LINGUIST List 11.1948

Fri Sep 15 2000

Qs: Indeclinable Words, The Minimalist Program

Editor for this issue: Karen Milligan <>

We'd like to remind readers that the responses to queries are usually best posted to the individual asking the question. That individual is then strongly encouraged to post a summary to the list. This policy was instituted to help control the huge volume of mail on LINGUIST; so we would appreciate your cooperating with it whenever it seems appropriate.


  1. Mike Maxwell, Indeclinable words
  2. Natascha Pomino, The Minimalist Program

Message 1: Indeclinable words

Date: Fri, 15 Sep 2000 10:14:02 -0400
From: Mike Maxwell <>
Subject: Indeclinable words

The term "indeclinable" is used in grammars to refer to words which cannot
take any inflectional affixes. I am looking for a characterization of the
kind of words which can be indeclinable. One obvious case is categories
which do not take inflection. Conjunctions, prepositions and adverbs are
often mentioned in this regard (e.g. in Latin grammars). English modal
verbs would be another example, and I could imagine proper nouns behaving
like this, although I have not run across that in grammars. The other
common case of indeclinable words is loans, particularly unassimilated loan
words. Most (all??) indeclinable nouns in Russian, Latvian, and Biblical
Greek seem to fall under this category.

Are there instances of indeclinable words in some language that do not fall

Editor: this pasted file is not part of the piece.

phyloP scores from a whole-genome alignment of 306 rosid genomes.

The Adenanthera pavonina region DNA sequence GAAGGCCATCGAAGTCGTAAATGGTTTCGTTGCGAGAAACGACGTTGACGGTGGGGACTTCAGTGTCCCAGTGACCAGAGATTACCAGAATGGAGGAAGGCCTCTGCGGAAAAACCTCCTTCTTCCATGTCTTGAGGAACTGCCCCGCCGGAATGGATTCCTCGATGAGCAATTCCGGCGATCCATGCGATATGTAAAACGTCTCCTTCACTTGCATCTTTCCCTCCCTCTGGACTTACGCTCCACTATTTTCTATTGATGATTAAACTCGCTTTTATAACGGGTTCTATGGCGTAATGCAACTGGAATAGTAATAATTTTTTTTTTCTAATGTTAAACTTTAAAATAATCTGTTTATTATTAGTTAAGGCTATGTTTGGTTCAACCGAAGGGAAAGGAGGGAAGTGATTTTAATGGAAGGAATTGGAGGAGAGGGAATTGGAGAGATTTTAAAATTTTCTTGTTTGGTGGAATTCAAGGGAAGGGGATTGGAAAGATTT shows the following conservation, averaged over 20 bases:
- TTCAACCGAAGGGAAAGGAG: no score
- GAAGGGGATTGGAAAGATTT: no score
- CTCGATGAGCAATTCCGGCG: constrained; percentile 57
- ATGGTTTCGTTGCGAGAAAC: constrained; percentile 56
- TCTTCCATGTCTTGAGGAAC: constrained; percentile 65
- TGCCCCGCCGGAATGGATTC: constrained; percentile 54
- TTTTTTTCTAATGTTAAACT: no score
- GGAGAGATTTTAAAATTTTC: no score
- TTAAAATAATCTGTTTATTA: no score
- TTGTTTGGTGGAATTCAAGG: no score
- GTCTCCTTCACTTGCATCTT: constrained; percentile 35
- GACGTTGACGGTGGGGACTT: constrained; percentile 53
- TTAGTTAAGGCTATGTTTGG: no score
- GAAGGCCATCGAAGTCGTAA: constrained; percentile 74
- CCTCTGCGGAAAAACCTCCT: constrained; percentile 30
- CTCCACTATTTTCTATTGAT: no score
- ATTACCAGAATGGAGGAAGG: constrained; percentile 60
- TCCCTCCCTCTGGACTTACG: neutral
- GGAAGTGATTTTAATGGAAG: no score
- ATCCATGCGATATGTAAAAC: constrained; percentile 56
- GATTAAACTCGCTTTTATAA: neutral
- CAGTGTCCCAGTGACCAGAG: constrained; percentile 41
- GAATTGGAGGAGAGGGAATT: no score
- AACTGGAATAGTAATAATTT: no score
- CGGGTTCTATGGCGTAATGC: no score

into either of these two categories? If so, are there any other unusual
characteristics of such words (perhaps their phonological makeup)? Can
indeclinable words take derivational affixes, and if so is the output

A few things I am not looking for:
 words with suppletive forms
 pluralia tantum words ('pants', 'scissors')
 words with defective (partial) paradigms
 words which lack forms for semantic reasons
 (mass nouns in English, weather verbs)
Rather, I'm looking for lexemes that do not take mark for inflection at all.
The Latin cardinal numerals from quattour to centum might be one example
(since the other numerals did inflect, with the partial exception of mille).
(BTW, if anyone can shed some light on why these particular Latin numerals
were indeclinable, I would appreciate it.)

I will summarize for the list.

 Mike Maxwell
Mail to author|Respond to list|Read more issues|LINGUIST home page|Top of issue

Message 2: The Minimalist Program

Date: Fri, 15 Sep 2000 23:58:44 +0100
From: Natascha Pomino <>
Subject: The Minimalist Program

Dear linguistlist-readers,

I am looking for all kind of literature (books, papers etc.) about
the Minimalist Program and Romance languages, especially Spanish, Italian
and French but also Peripheral Romance. I would appreciate it a lot if
somebody could give me some helpful information. Please write directly to me
and I will post a summary to the list.
Thank you in advance,

Natascha Pomino
Mail to author|Respond to list|Read more issues|LINGUIST home page|Top of issue